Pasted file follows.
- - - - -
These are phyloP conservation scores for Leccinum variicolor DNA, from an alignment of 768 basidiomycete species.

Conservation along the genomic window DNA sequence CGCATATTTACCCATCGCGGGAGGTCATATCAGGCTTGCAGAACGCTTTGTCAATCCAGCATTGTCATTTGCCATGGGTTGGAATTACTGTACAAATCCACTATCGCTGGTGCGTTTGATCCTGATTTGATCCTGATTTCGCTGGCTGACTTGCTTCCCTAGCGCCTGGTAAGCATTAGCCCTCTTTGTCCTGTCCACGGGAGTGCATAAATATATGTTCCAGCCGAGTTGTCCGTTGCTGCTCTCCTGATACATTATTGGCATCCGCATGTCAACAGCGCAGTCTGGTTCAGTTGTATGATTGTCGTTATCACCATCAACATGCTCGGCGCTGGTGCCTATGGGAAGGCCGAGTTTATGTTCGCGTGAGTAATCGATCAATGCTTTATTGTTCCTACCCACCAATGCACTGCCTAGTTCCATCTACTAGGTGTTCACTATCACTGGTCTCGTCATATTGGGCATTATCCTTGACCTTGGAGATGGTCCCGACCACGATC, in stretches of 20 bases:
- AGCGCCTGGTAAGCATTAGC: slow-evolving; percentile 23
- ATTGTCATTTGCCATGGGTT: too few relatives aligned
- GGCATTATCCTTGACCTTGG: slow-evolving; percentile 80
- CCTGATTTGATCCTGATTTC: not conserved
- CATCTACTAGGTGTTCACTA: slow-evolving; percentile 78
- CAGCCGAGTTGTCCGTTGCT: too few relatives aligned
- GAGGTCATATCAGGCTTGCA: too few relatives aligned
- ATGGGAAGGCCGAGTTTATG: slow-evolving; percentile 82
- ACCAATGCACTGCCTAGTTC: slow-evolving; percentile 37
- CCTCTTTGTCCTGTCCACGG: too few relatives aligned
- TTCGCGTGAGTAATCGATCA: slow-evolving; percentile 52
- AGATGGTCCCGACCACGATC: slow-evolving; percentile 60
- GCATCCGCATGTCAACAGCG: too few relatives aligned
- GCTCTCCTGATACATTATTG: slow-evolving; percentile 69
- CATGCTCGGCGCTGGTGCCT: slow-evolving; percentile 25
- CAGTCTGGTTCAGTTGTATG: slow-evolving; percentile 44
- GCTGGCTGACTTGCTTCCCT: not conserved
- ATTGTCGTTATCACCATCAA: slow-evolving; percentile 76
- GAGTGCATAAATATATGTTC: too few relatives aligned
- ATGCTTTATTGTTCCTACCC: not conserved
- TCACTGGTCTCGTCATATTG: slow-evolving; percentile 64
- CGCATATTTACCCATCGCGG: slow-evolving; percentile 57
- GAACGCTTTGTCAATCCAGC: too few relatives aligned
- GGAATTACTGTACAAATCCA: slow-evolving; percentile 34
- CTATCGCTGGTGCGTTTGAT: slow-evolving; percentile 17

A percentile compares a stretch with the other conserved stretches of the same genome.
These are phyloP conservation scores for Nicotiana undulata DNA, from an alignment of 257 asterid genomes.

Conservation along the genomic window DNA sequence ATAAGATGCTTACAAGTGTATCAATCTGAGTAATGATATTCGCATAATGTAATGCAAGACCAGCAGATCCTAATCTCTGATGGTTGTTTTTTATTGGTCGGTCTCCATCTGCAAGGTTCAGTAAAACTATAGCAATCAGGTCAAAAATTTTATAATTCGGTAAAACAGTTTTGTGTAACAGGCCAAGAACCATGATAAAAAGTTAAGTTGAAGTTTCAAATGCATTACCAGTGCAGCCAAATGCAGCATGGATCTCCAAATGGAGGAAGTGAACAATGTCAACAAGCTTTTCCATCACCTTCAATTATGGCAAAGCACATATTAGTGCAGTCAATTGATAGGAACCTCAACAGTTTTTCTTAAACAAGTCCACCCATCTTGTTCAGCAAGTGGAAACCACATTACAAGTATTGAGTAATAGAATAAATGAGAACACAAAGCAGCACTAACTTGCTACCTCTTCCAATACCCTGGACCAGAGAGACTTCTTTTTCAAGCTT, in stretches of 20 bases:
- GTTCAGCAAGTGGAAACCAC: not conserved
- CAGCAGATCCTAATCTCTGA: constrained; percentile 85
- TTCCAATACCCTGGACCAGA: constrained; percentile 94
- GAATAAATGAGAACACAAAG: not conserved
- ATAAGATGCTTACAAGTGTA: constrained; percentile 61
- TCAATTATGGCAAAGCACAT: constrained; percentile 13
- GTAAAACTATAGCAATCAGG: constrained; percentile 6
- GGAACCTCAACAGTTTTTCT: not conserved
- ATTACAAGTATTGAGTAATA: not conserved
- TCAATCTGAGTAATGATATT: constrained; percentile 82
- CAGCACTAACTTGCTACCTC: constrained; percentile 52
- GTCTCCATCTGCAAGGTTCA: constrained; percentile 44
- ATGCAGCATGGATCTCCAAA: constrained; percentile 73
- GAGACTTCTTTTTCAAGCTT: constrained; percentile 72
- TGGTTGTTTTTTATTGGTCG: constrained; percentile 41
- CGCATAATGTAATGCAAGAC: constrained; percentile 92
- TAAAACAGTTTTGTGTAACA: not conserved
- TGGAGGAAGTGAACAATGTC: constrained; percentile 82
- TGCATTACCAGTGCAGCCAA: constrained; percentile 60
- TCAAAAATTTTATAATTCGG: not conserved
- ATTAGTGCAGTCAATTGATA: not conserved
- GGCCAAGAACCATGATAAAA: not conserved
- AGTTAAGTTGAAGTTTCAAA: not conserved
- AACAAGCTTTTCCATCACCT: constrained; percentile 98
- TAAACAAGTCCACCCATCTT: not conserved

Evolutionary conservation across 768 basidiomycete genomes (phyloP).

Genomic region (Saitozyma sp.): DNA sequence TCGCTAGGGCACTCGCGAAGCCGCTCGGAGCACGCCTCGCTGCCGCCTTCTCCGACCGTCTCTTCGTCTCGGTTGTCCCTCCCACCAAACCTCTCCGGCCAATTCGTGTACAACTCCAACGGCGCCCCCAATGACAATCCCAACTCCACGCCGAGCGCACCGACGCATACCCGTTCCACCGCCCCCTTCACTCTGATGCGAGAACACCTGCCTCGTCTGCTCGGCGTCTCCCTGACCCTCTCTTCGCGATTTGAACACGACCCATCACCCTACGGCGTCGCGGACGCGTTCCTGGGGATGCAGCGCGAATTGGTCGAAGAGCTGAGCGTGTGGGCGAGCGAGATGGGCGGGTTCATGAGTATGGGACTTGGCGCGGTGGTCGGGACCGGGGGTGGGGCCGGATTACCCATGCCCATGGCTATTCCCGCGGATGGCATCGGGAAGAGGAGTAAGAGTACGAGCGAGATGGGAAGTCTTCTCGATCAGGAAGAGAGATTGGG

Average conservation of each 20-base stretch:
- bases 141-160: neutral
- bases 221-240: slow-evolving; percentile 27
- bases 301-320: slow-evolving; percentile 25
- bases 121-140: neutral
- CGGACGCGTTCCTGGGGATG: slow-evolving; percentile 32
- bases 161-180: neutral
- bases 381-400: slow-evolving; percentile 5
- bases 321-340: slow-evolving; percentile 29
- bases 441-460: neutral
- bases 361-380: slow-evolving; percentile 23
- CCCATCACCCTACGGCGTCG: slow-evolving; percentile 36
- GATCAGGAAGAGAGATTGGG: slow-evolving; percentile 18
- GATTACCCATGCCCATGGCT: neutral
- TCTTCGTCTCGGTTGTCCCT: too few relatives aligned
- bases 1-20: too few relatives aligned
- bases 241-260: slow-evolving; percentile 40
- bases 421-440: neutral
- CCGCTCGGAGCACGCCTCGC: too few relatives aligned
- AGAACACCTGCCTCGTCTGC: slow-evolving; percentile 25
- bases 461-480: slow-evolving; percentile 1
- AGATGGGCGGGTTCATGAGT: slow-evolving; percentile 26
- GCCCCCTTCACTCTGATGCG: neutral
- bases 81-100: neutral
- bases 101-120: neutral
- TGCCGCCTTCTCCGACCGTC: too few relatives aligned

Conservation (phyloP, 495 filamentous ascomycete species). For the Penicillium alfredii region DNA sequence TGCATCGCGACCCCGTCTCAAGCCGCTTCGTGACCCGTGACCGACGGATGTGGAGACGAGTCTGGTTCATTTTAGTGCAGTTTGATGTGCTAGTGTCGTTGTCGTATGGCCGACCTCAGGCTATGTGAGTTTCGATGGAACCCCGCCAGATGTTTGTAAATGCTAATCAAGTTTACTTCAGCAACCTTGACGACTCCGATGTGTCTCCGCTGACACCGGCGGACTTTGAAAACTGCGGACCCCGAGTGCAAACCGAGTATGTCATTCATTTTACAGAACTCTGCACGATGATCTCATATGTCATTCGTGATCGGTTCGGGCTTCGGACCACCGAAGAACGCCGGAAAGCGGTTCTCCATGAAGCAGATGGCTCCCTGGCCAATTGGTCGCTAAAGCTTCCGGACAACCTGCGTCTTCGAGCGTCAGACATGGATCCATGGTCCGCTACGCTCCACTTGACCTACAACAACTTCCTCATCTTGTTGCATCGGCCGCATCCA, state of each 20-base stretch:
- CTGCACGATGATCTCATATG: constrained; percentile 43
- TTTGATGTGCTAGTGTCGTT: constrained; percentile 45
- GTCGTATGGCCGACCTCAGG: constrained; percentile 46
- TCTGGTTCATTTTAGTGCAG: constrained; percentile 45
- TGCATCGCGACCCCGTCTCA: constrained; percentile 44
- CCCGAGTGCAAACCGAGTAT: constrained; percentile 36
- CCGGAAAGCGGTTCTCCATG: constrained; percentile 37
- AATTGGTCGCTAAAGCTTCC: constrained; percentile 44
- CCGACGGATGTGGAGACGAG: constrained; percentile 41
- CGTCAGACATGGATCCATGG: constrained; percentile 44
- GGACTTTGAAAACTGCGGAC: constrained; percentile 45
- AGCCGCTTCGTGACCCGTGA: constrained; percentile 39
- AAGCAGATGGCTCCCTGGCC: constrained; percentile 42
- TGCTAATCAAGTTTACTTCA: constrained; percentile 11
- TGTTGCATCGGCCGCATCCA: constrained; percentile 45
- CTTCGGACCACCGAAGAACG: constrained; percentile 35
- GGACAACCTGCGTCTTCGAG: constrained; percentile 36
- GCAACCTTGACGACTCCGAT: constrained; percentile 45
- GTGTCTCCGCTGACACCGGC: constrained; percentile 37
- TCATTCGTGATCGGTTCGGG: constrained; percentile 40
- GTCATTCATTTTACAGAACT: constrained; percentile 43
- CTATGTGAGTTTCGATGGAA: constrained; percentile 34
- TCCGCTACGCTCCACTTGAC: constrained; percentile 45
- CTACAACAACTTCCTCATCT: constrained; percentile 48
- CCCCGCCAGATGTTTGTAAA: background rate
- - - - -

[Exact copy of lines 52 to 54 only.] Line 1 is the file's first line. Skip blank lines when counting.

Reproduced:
- GGCCAAGAACCATGATAAAA: not conserved
- AGTTAAGTTGAAGTTTCAAA: not conserved
- AACAAGCTTTTCCATCACCT: constrained; percentile 98